The music included renaissance choral singing alongside a more contemporary drag performance, which added an updated feel to the Brechtian show. The sound design was done by Vanessa Zaurrini, who mixed together sounds and songs, from Madonna to metal, in an electroacoustic style. The music tied in with many of the staging ideas and created intensity in many of the scenes.

However, even though this version of the play was obviously a more contemporary take, some of the music, specifically the more modern and metal songs, seemed unnecessary and didn’t really add anything to the performance. The case was the same for a number of the theatrical choices. For example, actor Megan Schroeder seemed to play both Lady Kennedy and the embodiment of Mary Stuart’s inner thoughts. This was just as confusing as it sounds. During a few of Mary Stuart’s monologues, Schroeder would move in out of the curtains in the background, sometimes spinning or crawling or even brandishing an invisible sword. While I can see the idea behind the choice—to show how Mary Stuart was actually feeling inside, despite appearing strong to the outside world—it was both distracting and confusing—especially since Schroeder was playing another character the rest of the time. Had a different actor played the “inner Mary Stuart” and been present in every scene, the idea may have come across better.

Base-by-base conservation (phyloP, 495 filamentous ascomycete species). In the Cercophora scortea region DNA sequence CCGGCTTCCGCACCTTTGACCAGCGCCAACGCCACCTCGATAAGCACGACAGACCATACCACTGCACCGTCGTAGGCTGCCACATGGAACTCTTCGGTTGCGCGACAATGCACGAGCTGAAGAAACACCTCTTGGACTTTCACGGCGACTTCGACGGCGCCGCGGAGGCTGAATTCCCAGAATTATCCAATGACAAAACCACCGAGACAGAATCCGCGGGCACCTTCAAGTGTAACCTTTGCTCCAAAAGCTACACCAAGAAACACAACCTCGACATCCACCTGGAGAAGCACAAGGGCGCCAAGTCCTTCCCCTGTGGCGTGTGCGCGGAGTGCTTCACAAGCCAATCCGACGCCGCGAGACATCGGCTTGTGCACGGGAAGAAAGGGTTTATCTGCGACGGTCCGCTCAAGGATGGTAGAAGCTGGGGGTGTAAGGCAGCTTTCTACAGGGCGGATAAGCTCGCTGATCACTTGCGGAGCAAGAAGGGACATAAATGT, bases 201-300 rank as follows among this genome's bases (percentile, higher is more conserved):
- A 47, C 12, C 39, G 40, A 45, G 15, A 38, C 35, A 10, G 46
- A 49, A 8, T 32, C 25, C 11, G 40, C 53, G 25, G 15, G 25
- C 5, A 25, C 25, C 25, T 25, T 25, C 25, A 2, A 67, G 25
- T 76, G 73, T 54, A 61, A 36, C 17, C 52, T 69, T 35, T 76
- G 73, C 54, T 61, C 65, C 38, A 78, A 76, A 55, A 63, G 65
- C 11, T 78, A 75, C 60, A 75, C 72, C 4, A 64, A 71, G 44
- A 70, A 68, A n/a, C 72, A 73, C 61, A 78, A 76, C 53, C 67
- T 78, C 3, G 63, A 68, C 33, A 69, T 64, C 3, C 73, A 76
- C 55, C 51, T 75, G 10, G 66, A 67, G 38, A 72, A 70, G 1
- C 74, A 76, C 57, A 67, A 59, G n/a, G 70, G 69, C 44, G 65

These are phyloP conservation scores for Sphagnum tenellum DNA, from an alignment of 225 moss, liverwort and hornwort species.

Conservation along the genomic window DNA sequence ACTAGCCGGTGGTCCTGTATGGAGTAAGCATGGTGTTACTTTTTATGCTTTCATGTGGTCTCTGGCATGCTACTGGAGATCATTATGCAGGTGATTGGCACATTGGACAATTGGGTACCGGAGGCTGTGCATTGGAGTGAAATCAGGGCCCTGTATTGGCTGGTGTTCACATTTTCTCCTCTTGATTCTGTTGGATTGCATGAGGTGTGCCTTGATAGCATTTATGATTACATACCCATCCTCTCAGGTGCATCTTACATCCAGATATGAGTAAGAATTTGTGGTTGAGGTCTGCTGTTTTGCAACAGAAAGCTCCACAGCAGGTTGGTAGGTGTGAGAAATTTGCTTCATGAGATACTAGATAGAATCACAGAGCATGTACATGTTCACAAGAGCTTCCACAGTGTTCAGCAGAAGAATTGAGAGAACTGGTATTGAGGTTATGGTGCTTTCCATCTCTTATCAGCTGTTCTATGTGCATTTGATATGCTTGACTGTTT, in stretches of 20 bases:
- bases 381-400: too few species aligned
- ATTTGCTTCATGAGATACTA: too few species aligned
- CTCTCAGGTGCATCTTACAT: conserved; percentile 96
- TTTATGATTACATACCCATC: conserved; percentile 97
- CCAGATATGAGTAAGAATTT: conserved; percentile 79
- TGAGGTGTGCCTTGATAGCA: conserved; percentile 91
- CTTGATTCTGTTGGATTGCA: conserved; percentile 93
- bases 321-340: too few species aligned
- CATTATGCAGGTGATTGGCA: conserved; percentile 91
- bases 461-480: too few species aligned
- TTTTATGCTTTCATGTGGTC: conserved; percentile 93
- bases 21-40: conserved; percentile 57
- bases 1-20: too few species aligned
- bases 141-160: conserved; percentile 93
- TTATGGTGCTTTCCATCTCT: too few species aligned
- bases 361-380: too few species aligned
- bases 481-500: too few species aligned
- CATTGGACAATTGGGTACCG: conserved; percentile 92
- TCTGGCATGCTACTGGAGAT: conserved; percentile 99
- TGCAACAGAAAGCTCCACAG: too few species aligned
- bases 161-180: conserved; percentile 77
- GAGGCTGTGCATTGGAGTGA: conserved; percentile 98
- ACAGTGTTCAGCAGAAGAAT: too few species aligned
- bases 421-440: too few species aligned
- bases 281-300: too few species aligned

A well-acted and visually appealing play, Mary Stuart is not for anyone with a short attention span. The play ran close to three hours, with only a 10 minute intermission, and while that length is normal for most Brechtian plays, it definitely felt very long. To find out more about Obra anaïs: performance ensemble, check out their Facebook page.


Puzzling play comes to Montreal’s English theatre

Jerome of Sandy Cove crawls from a Nova Scotia bay to Mainline Theatre